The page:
How to spend 24 Hours in Cork

Our first morning in Cork started with us both being extremely tired. Although the B&B we were staying in was the right amount of well kept, homely and quirky it was INCREDIBLY hot. 

It forever became known as the sauna hotel. 

Our room was right at the top of the building and I suspect was suffering from rising heat and an unseasonably warm week. 

Despite this we were ready to go with breakfast firmly on our minds. I’d read a lot about the English Market and specifically the Farmgate Cafe. There has been a market on that site since 1788 although it did suffer a fire in 1980. Luckily it has been well restored and today houses loads of market stalls for you to wander around.

The market is quite small so you do sometimes have to squeeze past people if it is particularly busy but in my opinion this just adds to the atmosphere. The Farmgate Cafe is located on the first floor and provides tables along the balcony giving you a great view over the market.

As I’ve said we were primarily on the hunt for breakfast however they didn’t seem to be serving any so instead we opted for coffee and scones. Without cream. Given that Ireland is famed for it’s dairy production this did confuse me a bit. All was forgiven though as we sat and watched the world go by below us.

We had a great view over a couple of butchers, we watched them make burgers and prepare chickens as people came and went for their daily shop. 

I could have sat there all day but adventure was calling us.

We did a loop of the stalls before making our way across the river to the Butter Museum.

One of my passions in life is the weird and wonderful museums that tend to get overlooked in place of bigger and more well known ones. Now the Butter Museum in Cork is well worth a visit, especially if you have kids and especially if you time it for one of their demonstrations. What I will say is you do need to bring a bit of patience.

When we arrived the demonstration was about to start so we opted to stay and watch. Out comes this lovely old man with a hand churner and proceeds – over the next 45 minutes – to talk us through the history of Irish dairy and how to make your own butter. The kids loved it as did some of the non-European audience. I thought it was really interesting but went on for a bit long.

The rest of the museum houses tools to make butter, exhibits on butter in Ireland and an exhibition upstairs on wider Irish history. It is a small museum so without the demonstration it wouldn’t take too long to walk round.

The other good thing about this museum is it is located just around the corner from St Anne’s Church and the Shandon Bells. Another Cork staple St Anne’s basically allows you to climb the tower and ring the church bells yourself. Yup. Ring the bells!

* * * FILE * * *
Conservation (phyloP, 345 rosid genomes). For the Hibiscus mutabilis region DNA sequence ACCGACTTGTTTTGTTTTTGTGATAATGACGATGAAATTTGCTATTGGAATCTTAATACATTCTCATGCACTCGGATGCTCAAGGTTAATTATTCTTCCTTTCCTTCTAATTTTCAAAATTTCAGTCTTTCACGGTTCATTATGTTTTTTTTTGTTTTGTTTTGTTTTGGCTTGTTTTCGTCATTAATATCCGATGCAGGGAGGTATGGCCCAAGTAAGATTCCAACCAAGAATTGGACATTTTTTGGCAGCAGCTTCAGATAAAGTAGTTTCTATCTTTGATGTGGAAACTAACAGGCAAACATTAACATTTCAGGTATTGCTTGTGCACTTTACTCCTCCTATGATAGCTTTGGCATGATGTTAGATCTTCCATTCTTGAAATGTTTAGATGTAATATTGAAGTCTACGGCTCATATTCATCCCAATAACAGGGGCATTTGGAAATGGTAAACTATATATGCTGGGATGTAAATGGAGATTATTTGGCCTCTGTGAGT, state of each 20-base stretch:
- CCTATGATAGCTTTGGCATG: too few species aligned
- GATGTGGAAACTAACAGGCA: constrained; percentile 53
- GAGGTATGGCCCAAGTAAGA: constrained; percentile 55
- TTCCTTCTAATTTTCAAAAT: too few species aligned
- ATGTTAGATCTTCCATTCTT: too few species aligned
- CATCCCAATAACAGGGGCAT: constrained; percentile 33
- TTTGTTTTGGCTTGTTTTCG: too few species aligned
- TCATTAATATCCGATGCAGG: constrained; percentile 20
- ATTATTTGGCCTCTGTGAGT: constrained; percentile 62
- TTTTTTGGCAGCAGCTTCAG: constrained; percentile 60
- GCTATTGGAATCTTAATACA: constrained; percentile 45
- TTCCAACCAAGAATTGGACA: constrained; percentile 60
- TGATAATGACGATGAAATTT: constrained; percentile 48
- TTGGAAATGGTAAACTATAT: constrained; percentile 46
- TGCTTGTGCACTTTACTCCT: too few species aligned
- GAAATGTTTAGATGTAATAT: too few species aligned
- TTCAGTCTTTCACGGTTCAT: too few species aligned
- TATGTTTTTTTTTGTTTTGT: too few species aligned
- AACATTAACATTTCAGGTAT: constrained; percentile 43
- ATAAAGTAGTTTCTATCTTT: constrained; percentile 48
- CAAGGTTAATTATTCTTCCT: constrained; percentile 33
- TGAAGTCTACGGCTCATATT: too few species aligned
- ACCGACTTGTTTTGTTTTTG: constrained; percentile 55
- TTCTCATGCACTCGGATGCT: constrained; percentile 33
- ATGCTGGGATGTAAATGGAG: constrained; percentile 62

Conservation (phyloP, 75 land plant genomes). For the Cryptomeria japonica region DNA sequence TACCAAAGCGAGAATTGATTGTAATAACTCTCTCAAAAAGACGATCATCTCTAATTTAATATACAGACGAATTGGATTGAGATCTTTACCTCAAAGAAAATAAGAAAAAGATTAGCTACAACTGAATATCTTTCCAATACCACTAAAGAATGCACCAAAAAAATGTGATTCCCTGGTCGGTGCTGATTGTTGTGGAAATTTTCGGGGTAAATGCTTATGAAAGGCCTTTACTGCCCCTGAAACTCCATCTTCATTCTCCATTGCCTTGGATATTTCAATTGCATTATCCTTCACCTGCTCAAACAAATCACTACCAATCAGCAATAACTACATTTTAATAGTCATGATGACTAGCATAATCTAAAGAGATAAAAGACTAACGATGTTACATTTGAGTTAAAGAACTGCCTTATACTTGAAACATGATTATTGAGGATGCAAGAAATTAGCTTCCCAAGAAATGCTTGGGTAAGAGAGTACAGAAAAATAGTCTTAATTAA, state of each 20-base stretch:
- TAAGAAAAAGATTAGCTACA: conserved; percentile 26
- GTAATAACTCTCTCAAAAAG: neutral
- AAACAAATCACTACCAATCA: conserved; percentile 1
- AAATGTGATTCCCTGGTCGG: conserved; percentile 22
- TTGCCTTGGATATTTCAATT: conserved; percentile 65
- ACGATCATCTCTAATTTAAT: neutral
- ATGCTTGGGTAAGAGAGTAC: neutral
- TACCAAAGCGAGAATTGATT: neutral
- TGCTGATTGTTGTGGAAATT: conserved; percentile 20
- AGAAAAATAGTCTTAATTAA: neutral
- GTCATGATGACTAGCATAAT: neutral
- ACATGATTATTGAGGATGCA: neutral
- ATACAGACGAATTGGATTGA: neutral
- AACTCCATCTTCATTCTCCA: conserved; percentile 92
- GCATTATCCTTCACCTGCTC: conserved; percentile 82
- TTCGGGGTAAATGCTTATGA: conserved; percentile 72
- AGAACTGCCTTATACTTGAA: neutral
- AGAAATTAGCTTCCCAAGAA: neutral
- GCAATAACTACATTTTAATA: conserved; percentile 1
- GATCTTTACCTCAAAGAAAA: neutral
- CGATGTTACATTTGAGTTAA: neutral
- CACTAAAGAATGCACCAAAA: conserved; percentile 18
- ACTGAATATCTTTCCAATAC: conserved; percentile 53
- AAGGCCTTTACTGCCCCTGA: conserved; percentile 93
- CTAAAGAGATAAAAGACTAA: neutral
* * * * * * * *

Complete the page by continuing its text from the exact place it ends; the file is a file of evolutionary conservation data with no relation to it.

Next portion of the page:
The church itself is pretty unassuming and probably wouldn’t be visited if it wasn’t for the bells. We were given ear defenders and told to use them once you get to the second level. There are 132 steps to the top so isn’t the highest building we’ve ever climbed but it’s location on the top of a hill gives a great view.

The bells themselves are located on the first floor and are really easy to play. They provide you with a book of songs to use and you essentially pull on a small bit of rope. It is really fun but I can imagine as a local it could get incredibly annoying!

We worked our way up, wearing the ear defenders once we were next to the bells themselves and enjoyed the views.

By this point it was time for lunch. A quick lunch and a pint of Murphy’s later we were in a taxi on the way up to the City Gaol. Top tip is to get a taxi up and walk back down. The hill is steep!!

This was perhaps my favourite thing we did in Cork, if you only do one thing do this.

We opted for the guided tour and were taken round the old city jail by an enthusiastic tour guide. They talk you through the history of the jail and discuss how the prison guards families used to live at the jail with them but weren’t allowed to leave! The reason they stayed, life inside the jail was much better then outside.

There are ample photo stops as you make your way round, you can always wander round without a guide but we’d recommend one to really understand it. We did a second loop at the end to take some photos. You go into the cells and see where the exercise yard and the hospital used to be. The site is very well maintained and has epic views – for a prison anyway!

Pretty tired by this point we made our way home via the river. The walk down doesn’t take too long and we ended up in a beautiful park sitting in the sunshine just enjoying the moment. If I had another day in Cork I would spend more time wandering around the park and enjoying the sunshine.

We finished our day with dinner and cocktails at Cask. They have the most amazing pork and black pudding sliders. We ordered a second batch as the first were so good! I’d recommend both the places we ate in Cork and wouldn’t hesitate to go back.

This marked the end, for a few days at least, of our time in the cities of Ireland. Next up was some outdoor adventures!